Normal fibroblasts (NFs) are reprogrammed into cancer-associated fibroblasts (CAFs) by miRNA-mediated regulation of FOXO3a/VEGF/CCL2 signalling in lung cancer. CAFs provide oncogenic signals to facilitate tumour initiation, progression and metastasis, and a study, conducted out of First Affiliated Hospital of Nanjing Medical University and Shanghai Jiao Tong University, China, has determined the factors and genes that mediate the conversion of NFs into CAFs, demonstrated this transformation in lung cancer cell studies and carried out some early testing of these factors as anti-cancer therapies.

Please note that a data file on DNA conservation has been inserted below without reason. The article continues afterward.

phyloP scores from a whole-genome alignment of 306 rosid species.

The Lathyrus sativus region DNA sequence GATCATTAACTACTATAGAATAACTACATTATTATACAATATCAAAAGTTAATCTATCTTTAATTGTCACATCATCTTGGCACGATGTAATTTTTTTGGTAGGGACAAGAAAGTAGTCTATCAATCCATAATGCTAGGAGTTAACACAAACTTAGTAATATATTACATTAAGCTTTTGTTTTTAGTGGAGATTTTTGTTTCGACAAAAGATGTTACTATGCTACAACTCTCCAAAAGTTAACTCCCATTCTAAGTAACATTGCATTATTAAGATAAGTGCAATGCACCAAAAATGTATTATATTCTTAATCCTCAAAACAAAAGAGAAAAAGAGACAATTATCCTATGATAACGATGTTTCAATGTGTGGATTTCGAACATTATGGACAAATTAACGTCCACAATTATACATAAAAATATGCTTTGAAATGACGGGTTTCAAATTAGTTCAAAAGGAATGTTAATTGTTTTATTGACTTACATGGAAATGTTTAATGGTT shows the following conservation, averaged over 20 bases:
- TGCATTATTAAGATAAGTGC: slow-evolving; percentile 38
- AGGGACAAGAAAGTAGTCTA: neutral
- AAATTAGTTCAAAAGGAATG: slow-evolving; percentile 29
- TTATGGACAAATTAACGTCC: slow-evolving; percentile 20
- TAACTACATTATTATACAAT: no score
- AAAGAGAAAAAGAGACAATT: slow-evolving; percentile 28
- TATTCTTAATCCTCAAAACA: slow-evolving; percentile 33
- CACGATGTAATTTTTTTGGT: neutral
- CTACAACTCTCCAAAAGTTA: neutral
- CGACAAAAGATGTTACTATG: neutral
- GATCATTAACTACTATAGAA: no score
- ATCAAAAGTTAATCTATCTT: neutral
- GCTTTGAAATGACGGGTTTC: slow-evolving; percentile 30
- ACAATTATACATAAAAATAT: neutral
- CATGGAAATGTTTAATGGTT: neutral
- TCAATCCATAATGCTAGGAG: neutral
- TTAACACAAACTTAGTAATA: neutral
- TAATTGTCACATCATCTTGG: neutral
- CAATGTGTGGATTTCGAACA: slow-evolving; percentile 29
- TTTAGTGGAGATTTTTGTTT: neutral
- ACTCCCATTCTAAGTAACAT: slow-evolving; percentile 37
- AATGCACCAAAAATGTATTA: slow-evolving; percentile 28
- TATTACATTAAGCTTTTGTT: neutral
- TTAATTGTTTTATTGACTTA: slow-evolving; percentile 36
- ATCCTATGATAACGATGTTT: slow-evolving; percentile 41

Published last month in PLOS Genetics, the study initially characterised 3 miRNAs (miR-1, miR-206 and miR-31) that were specifically up- and down-regulated in lung CAFs compared to matched NFs. The team then demonstrated that manipulation of the miRNA levels modulated functional conversion of NFs to CAFs and vice versa. Using a combination of cytokine expression profiling and miRNA algorithms, VEGFA, CCL2 and FOXO3 were identified as direct targets of miR-1, miR-206 and miR-31, respectively. This knowledge, that miRNAs can be manipulated to control cancer cell transformation and identification of their gene targets, provides novel biomarkers and therapeutic targets for lung cancer. Finally, systemic delivery of anti-VEGFA/CCL2 or pre-miR-1, pre-miR-206 and anti-miR-31 was shown to significantly inhibit tumour angiogenesis, TAMs accumulation, tumour growth and lung metastasis. The results provide exciting evidence that such strategies are promising for treatment of lung cancer in the future.